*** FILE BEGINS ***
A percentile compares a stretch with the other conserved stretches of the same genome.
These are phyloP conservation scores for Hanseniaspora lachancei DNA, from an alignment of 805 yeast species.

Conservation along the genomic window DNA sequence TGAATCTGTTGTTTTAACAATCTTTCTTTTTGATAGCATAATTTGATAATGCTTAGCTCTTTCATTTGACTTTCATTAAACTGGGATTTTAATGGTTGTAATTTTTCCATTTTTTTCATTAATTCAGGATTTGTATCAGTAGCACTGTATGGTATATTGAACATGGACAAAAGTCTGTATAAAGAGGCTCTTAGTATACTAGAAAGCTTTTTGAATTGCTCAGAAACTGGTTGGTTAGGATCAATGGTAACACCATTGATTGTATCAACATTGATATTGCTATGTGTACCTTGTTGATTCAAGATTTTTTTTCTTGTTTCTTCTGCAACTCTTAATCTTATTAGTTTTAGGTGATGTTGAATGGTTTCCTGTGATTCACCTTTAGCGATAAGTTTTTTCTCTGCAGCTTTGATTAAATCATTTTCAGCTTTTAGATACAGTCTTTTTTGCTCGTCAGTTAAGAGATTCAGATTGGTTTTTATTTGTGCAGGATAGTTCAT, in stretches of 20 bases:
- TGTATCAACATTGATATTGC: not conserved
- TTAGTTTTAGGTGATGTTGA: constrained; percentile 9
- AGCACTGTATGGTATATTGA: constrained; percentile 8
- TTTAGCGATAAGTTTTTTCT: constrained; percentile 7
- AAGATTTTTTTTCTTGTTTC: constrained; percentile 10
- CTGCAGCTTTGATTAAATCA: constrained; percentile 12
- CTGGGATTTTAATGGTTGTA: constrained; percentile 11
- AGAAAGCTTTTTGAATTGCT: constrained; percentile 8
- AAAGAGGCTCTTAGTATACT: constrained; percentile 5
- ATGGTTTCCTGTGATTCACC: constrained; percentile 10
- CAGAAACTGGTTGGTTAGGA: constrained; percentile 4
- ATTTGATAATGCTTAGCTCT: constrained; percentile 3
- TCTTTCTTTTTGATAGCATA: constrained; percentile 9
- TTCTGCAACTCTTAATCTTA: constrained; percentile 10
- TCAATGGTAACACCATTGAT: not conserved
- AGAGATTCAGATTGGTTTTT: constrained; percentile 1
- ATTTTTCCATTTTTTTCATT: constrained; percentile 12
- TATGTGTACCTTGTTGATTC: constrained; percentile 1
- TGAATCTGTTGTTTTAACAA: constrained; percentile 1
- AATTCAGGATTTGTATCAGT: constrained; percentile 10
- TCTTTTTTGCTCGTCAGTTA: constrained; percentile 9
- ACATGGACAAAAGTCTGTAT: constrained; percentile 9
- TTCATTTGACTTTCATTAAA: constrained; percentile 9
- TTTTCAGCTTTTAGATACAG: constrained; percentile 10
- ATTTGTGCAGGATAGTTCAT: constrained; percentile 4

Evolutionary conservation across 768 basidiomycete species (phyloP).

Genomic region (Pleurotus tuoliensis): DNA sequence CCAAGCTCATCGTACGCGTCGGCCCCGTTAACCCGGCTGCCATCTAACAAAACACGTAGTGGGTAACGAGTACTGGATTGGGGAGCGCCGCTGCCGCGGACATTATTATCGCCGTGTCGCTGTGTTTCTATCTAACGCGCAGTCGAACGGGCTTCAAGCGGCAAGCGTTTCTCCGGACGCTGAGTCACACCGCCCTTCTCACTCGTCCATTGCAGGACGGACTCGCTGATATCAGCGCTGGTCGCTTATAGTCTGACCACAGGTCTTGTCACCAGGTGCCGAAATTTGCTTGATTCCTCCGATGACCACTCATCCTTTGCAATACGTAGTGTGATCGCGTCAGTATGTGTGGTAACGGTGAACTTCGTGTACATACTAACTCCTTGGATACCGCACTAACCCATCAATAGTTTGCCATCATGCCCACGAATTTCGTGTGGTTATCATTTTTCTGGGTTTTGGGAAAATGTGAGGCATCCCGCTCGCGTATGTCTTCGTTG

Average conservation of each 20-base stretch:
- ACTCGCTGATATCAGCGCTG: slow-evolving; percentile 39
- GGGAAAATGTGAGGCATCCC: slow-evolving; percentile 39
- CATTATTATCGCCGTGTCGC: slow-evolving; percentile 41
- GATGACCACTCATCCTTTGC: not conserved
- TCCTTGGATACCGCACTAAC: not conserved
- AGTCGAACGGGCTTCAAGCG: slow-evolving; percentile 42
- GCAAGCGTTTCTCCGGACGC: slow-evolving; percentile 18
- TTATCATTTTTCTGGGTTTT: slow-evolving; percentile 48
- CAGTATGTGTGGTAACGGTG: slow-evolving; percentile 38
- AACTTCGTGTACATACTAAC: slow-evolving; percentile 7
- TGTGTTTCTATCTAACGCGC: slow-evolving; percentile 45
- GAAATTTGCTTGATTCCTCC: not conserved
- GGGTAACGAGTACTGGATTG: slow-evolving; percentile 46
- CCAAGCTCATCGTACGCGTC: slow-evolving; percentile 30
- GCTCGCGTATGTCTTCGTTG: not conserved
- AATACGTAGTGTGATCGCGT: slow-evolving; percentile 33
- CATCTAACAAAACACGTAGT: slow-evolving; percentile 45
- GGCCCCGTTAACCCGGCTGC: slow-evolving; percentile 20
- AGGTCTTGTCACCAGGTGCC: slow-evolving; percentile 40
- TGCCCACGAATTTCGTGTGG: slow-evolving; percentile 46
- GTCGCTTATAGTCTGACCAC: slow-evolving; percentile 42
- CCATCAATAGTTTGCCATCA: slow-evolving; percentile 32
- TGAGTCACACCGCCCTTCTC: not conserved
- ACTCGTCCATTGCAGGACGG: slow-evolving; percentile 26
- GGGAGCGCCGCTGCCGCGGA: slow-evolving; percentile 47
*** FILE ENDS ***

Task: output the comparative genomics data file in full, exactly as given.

A percentile compares a stretch with the other conserved stretches of the same genome.
These are phyloP conservation scores for Hanseniaspora lachancei DNA, from an alignment of 805 yeast species.

Conservation along the genomic window DNA sequence TGAATCTGTTGTTTTAACAATCTTTCTTTTTGATAGCATAATTTGATAATGCTTAGCTCTTTCATTTGACTTTCATTAAACTGGGATTTTAATGGTTGTAATTTTTCCATTTTTTTCATTAATTCAGGATTTGTATCAGTAGCACTGTATGGTATATTGAACATGGACAAAAGTCTGTATAAAGAGGCTCTTAGTATACTAGAAAGCTTTTTGAATTGCTCAGAAACTGGTTGGTTAGGATCAATGGTAACACCATTGATTGTATCAACATTGATATTGCTATGTGTACCTTGTTGATTCAAGATTTTTTTTCTTGTTTCTTCTGCAACTCTTAATCTTATTAGTTTTAGGTGATGTTGAATGGTTTCCTGTGATTCACCTTTAGCGATAAGTTTTTTCTCTGCAGCTTTGATTAAATCATTTTCAGCTTTTAGATACAGTCTTTTTTGCTCGTCAGTTAAGAGATTCAGATTGGTTTTTATTTGTGCAGGATAGTTCAT, in stretches of 20 bases:
- TGTATCAACATTGATATTGC: not conserved
- TTAGTTTTAGGTGATGTTGA: constrained; percentile 9
- AGCACTGTATGGTATATTGA: constrained; percentile 8
- TTTAGCGATAAGTTTTTTCT: constrained; percentile 7
- AAGATTTTTTTTCTTGTTTC: constrained; percentile 10
- CTGCAGCTTTGATTAAATCA: constrained; percentile 12
- CTGGGATTTTAATGGTTGTA: constrained; percentile 11
- AGAAAGCTTTTTGAATTGCT: constrained; percentile 8
- AAAGAGGCTCTTAGTATACT: constrained; percentile 5
- ATGGTTTCCTGTGATTCACC: constrained; percentile 10
- CAGAAACTGGTTGGTTAGGA: constrained; percentile 4
- ATTTGATAATGCTTAGCTCT: constrained; percentile 3
- TCTTTCTTTTTGATAGCATA: constrained; percentile 9
- TTCTGCAACTCTTAATCTTA: constrained; percentile 10
- TCAATGGTAACACCATTGAT: not conserved
- AGAGATTCAGATTGGTTTTT: constrained; percentile 1
- ATTTTTCCATTTTTTTCATT: constrained; percentile 12
- TATGTGTACCTTGTTGATTC: constrained; percentile 1
- TGAATCTGTTGTTTTAACAA: constrained; percentile 1
- AATTCAGGATTTGTATCAGT: constrained; percentile 10
- TCTTTTTTGCTCGTCAGTTA: constrained; percentile 9
- ACATGGACAAAAGTCTGTAT: constrained; percentile 9
- TTCATTTGACTTTCATTAAA: constrained; percentile 9
- TTTTCAGCTTTTAGATACAG: constrained; percentile 10
- ATTTGTGCAGGATAGTTCAT: constrained; percentile 4

Evolutionary conservation across 768 basidiomycete species (phyloP).

Genomic region (Pleurotus tuoliensis): DNA sequence CCAAGCTCATCGTACGCGTCGGCCCCGTTAACCCGGCTGCCATCTAACAAAACACGTAGTGGGTAACGAGTACTGGATTGGGGAGCGCCGCTGCCGCGGACATTATTATCGCCGTGTCGCTGTGTTTCTATCTAACGCGCAGTCGAACGGGCTTCAAGCGGCAAGCGTTTCTCCGGACGCTGAGTCACACCGCCCTTCTCACTCGTCCATTGCAGGACGGACTCGCTGATATCAGCGCTGGTCGCTTATAGTCTGACCACAGGTCTTGTCACCAGGTGCCGAAATTTGCTTGATTCCTCCGATGACCACTCATCCTTTGCAATACGTAGTGTGATCGCGTCAGTATGTGTGGTAACGGTGAACTTCGTGTACATACTAACTCCTTGGATACCGCACTAACCCATCAATAGTTTGCCATCATGCCCACGAATTTCGTGTGGTTATCATTTTTCTGGGTTTTGGGAAAATGTGAGGCATCCCGCTCGCGTATGTCTTCGTTG

Average conservation of each 20-base stretch:
- ACTCGCTGATATCAGCGCTG: slow-evolving; percentile 39
- GGGAAAATGTGAGGCATCCC: slow-evolving; percentile 39
- CATTATTATCGCCGTGTCGC: slow-evolving; percentile 41
- GATGACCACTCATCCTTTGC: not conserved
- TCCTTGGATACCGCACTAAC: not conserved
- AGTCGAACGGGCTTCAAGCG: slow-evolving; percentile 42
- GCAAGCGTTTCTCCGGACGC: slow-evolving; percentile 18
- TTATCATTTTTCTGGGTTTT: slow-evolving; percentile 48
- CAGTATGTGTGGTAACGGTG: slow-evolving; percentile 38
- AACTTCGTGTACATACTAAC: slow-evolving; percentile 7
- TGTGTTTCTATCTAACGCGC: slow-evolving; percentile 45
- GAAATTTGCTTGATTCCTCC: not conserved
- GGGTAACGAGTACTGGATTG: slow-evolving; percentile 46
- CCAAGCTCATCGTACGCGTC: slow-evolving; percentile 30
- GCTCGCGTATGTCTTCGTTG: not conserved
- AATACGTAGTGTGATCGCGT: slow-evolving; percentile 33
- CATCTAACAAAACACGTAGT: slow-evolving; percentile 45
- GGCCCCGTTAACCCGGCTGC: slow-evolving; percentile 20
- AGGTCTTGTCACCAGGTGCC: slow-evolving; percentile 40
- TGCCCACGAATTTCGTGTGG: slow-evolving; percentile 46
- GTCGCTTATAGTCTGACCAC: slow-evolving; percentile 42
- CCATCAATAGTTTGCCATCA: slow-evolving; percentile 32
- TGAGTCACACCGCCCTTCTC: not conserved
- ACTCGTCCATTGCAGGACGG: slow-evolving; percentile 26
- GGGAGCGCCGCTGCCGCGGA: slow-evolving; percentile 47